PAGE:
I've been thinking about a quote from Parker Palmer, who is a man who encourages me to think about how I think. It is a little bit like the gift of curiosity and surprise—how can we get ourselves to think outside of the box and be curious and surprised by what we don't know yet…?
Sometimes it helps to read the ideas of a great thinker who lives in a different "circle"...to help us find our closed windows—windows we need to be curious about and open to new ideas.
According to Dr. Debbie Hawker, people who choose to take their own lives are known by psychologists as people who are not good at finding solutions. Their choice to end their lives may be an expression that they can't figure out ways to resolve a problem they face—they've lost the energy for creative solution seeking. We do well to cultivate the need for "out of the box" thinking, good problem solving, before we reach a place of futility and despair. This, too, is part of finding those hidden windows and stirring up the curiosity to open them to new ways of living, thinking, being.
So reading someone who sees something we (think we) know about, but from a completely different perspective, could be a pragmatic endeavour. Parker Palmer is that person for me. He walks in different streams of faith and helps me find fresh perspectives. Here is a quote from him on the topic of the Word becoming Flesh—Jesus becoming human... that words, airy ideas, can be brought to life through our own physical presence. Not only was Jesus God's Word, but we also bring words to reality by how live.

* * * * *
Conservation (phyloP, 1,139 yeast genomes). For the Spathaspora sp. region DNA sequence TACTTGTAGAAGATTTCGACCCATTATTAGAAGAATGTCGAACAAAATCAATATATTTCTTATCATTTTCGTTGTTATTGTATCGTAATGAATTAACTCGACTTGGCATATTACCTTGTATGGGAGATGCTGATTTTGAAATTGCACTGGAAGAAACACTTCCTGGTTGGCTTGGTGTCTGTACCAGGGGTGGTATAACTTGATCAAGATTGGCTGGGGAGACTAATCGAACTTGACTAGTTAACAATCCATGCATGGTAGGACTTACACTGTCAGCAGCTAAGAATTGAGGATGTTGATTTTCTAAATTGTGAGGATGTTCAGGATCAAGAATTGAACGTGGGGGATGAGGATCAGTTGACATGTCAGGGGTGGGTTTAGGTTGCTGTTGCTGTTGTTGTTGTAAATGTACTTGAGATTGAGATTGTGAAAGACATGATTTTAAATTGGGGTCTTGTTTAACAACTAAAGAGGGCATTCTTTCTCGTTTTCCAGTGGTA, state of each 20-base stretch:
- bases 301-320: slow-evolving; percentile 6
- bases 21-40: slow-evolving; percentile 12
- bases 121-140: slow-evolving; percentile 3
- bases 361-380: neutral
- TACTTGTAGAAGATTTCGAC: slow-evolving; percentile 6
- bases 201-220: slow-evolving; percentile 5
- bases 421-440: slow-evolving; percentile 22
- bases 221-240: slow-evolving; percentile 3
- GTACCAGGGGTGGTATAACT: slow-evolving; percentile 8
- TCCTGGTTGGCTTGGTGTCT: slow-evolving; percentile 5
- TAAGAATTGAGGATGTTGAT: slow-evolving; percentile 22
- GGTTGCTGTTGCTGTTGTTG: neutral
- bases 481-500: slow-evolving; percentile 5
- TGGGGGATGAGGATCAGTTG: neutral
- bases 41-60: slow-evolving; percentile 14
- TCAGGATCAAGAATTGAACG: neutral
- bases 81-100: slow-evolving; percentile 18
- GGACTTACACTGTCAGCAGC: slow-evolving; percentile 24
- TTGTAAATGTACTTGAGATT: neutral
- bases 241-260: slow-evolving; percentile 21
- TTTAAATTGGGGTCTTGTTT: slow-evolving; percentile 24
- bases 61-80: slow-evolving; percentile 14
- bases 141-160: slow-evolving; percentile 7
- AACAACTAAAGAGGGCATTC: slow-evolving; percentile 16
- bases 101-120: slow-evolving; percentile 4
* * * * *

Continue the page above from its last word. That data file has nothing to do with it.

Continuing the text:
"What good words wait to be born in us, and how can we love one another in ways that midwife their incarnation?" That is my quote from PP.—and just to clarify, I think he means the incarnation of our "good words"—not the person we are loving.
If you have a word you feel is special or life-giving for you to pursue in this new year, what are you going to do to assist the incarnation of that word in a way that shows love to those around you? Is this what the story of Christ is about? That the "esoteric ideals" we hold precious—hope, peace, kindness, generosity, redemption—have to become a part of who we are as we walk the landscape of this human community we all participate in?
I like this challenge. I, too, get to bring a word to life. I get to express something of invisible value to those I meet.
I need to think about it and take some time to reflect—because if this is going to happen, if I am going to be a living expression of a word that is part of Life and Love—then it most certainly is going to begin in my thoughts and intentions.
And this effort, this intention...this modification to my internal compass...this makes me part of the solution. And isn't that always a good place to be directing our gaze?
I write on how humans develop and grow through challenges we face. I've divided this into three categories--Growing Love is about relationships and how we create conditions for growth despite the inevitable challenges. Cloudburst is about grief, specifically—which is a tricky topic. We need to keep growing but pushing is the opposite of helpful. And in Dancing on Hot Sand I talk about personal inner growth in hard places—spiritual growth, without sounding religious, I hope.